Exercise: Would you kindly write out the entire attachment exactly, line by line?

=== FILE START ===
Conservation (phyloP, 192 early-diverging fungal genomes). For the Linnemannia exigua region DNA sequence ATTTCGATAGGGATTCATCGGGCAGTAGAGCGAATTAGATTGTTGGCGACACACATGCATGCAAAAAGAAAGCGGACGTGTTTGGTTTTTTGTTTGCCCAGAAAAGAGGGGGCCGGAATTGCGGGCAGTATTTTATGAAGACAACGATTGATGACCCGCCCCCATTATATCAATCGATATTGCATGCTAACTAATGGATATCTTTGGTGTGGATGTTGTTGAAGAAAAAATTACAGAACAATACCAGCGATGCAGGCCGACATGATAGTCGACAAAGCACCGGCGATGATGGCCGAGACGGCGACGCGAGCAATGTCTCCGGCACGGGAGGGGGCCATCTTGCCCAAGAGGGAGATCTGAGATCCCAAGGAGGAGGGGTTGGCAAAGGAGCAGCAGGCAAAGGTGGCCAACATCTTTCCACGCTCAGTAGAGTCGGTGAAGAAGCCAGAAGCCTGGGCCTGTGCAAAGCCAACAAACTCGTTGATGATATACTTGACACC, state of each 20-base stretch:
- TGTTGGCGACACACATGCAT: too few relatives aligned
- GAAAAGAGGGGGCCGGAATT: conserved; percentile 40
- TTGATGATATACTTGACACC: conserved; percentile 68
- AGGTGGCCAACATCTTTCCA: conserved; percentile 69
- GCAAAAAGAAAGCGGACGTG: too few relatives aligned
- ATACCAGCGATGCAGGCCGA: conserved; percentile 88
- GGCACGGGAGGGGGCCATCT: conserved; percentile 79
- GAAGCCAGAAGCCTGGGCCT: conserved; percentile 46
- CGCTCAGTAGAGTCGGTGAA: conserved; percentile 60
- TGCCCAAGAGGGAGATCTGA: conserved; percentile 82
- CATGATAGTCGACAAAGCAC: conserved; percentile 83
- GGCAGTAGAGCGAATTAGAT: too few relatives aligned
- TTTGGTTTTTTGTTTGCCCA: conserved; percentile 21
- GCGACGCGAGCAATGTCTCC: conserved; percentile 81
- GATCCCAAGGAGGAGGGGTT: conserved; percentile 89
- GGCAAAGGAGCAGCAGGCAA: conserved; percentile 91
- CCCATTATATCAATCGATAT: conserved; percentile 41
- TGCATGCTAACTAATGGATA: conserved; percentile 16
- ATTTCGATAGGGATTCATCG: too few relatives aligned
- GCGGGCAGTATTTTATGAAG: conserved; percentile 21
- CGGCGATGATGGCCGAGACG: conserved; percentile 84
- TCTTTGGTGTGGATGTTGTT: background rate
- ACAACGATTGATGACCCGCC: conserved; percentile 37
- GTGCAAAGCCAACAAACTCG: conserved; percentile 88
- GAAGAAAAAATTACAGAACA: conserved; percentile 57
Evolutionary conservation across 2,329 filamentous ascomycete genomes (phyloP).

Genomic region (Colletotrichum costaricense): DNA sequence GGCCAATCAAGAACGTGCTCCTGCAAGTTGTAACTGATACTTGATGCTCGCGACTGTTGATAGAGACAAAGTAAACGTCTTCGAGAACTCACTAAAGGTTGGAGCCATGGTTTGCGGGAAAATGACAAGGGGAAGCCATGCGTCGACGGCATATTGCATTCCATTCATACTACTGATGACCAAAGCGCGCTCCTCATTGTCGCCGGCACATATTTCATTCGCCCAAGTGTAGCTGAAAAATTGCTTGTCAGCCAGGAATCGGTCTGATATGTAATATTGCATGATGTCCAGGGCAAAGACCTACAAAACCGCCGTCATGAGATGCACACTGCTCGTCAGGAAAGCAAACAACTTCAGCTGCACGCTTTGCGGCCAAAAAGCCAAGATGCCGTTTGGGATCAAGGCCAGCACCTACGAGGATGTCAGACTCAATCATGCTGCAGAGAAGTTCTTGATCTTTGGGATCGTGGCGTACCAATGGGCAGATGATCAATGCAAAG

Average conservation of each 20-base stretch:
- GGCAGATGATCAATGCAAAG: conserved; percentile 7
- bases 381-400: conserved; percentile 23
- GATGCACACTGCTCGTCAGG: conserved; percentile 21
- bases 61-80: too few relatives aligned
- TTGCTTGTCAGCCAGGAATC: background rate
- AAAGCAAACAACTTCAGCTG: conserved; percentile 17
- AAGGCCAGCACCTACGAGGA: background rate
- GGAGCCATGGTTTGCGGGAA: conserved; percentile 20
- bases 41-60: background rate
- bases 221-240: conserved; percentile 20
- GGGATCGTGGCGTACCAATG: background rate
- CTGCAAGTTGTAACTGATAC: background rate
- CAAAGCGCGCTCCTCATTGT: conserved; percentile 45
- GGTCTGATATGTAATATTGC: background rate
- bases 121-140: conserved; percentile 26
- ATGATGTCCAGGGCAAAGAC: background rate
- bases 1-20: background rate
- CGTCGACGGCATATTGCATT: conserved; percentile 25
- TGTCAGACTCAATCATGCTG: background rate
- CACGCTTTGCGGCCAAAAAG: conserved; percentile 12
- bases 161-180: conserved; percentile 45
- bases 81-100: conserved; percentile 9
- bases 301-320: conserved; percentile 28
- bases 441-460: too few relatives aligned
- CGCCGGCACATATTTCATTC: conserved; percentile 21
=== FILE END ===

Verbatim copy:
Conservation (phyloP, 192 early-diverging fungal genomes). For the Linnemannia exigua region DNA sequence ATTTCGATAGGGATTCATCGGGCAGTAGAGCGAATTAGATTGTTGGCGACACACATGCATGCAAAAAGAAAGCGGACGTGTTTGGTTTTTTGTTTGCCCAGAAAAGAGGGGGCCGGAATTGCGGGCAGTATTTTATGAAGACAACGATTGATGACCCGCCCCCATTATATCAATCGATATTGCATGCTAACTAATGGATATCTTTGGTGTGGATGTTGTTGAAGAAAAAATTACAGAACAATACCAGCGATGCAGGCCGACATGATAGTCGACAAAGCACCGGCGATGATGGCCGAGACGGCGACGCGAGCAATGTCTCCGGCACGGGAGGGGGCCATCTTGCCCAAGAGGGAGATCTGAGATCCCAAGGAGGAGGGGTTGGCAAAGGAGCAGCAGGCAAAGGTGGCCAACATCTTTCCACGCTCAGTAGAGTCGGTGAAGAAGCCAGAAGCCTGGGCCTGTGCAAAGCCAACAAACTCGTTGATGATATACTTGACACC, state of each 20-base stretch:
- TGTTGGCGACACACATGCAT: too few relatives aligned
- GAAAAGAGGGGGCCGGAATT: conserved; percentile 40
- TTGATGATATACTTGACACC: conserved; percentile 68
- AGGTGGCCAACATCTTTCCA: conserved; percentile 69
- GCAAAAAGAAAGCGGACGTG: too few relatives aligned
- ATACCAGCGATGCAGGCCGA: conserved; percentile 88
- GGCACGGGAGGGGGCCATCT: conserved; percentile 79
- GAAGCCAGAAGCCTGGGCCT: conserved; percentile 46
- CGCTCAGTAGAGTCGGTGAA: conserved; percentile 60
- TGCCCAAGAGGGAGATCTGA: conserved; percentile 82
- CATGATAGTCGACAAAGCAC: conserved; percentile 83
- GGCAGTAGAGCGAATTAGAT: too few relatives aligned
- TTTGGTTTTTTGTTTGCCCA: conserved; percentile 21
- GCGACGCGAGCAATGTCTCC: conserved; percentile 81
- GATCCCAAGGAGGAGGGGTT: conserved; percentile 89
- GGCAAAGGAGCAGCAGGCAA: conserved; percentile 91
- CCCATTATATCAATCGATAT: conserved; percentile 41
- TGCATGCTAACTAATGGATA: conserved; percentile 16
- ATTTCGATAGGGATTCATCG: too few relatives aligned
- GCGGGCAGTATTTTATGAAG: conserved; percentile 21
- CGGCGATGATGGCCGAGACG: conserved; percentile 84
- TCTTTGGTGTGGATGTTGTT: background rate
- ACAACGATTGATGACCCGCC: conserved; percentile 37
- GTGCAAAGCCAACAAACTCG: conserved; percentile 88
- GAAGAAAAAATTACAGAACA: conserved; percentile 57
Evolutionary conservation across 2,329 filamentous ascomycete genomes (phyloP).

Genomic region (Colletotrichum costaricense): DNA sequence GGCCAATCAAGAACGTGCTCCTGCAAGTTGTAACTGATACTTGATGCTCGCGACTGTTGATAGAGACAAAGTAAACGTCTTCGAGAACTCACTAAAGGTTGGAGCCATGGTTTGCGGGAAAATGACAAGGGGAAGCCATGCGTCGACGGCATATTGCATTCCATTCATACTACTGATGACCAAAGCGCGCTCCTCATTGTCGCCGGCACATATTTCATTCGCCCAAGTGTAGCTGAAAAATTGCTTGTCAGCCAGGAATCGGTCTGATATGTAATATTGCATGATGTCCAGGGCAAAGACCTACAAAACCGCCGTCATGAGATGCACACTGCTCGTCAGGAAAGCAAACAACTTCAGCTGCACGCTTTGCGGCCAAAAAGCCAAGATGCCGTTTGGGATCAAGGCCAGCACCTACGAGGATGTCAGACTCAATCATGCTGCAGAGAAGTTCTTGATCTTTGGGATCGTGGCGTACCAATGGGCAGATGATCAATGCAAAG

Average conservation of each 20-base stretch:
- GGCAGATGATCAATGCAAAG: conserved; percentile 7
- bases 381-400: conserved; percentile 23
- GATGCACACTGCTCGTCAGG: conserved; percentile 21
- bases 61-80: too few relatives aligned
- TTGCTTGTCAGCCAGGAATC: background rate
- AAAGCAAACAACTTCAGCTG: conserved; percentile 17
- AAGGCCAGCACCTACGAGGA: background rate
- GGAGCCATGGTTTGCGGGAA: conserved; percentile 20
- bases 41-60: background rate
- bases 221-240: conserved; percentile 20
- GGGATCGTGGCGTACCAATG: background rate
- CTGCAAGTTGTAACTGATAC: background rate
- CAAAGCGCGCTCCTCATTGT: conserved; percentile 45
- GGTCTGATATGTAATATTGC: background rate
- bases 121-140: conserved; percentile 26
- ATGATGTCCAGGGCAAAGAC: background rate
- bases 1-20: background rate
- CGTCGACGGCATATTGCATT: conserved; percentile 25
- TGTCAGACTCAATCATGCTG: background rate
- CACGCTTTGCGGCCAAAAAG: conserved; percentile 12
- bases 161-180: conserved; percentile 45
- bases 81-100: conserved; percentile 9
- bases 301-320: conserved; percentile 28
- bases 441-460: too few relatives aligned
- CGCCGGCACATATTTCATTC: conserved; percentile 21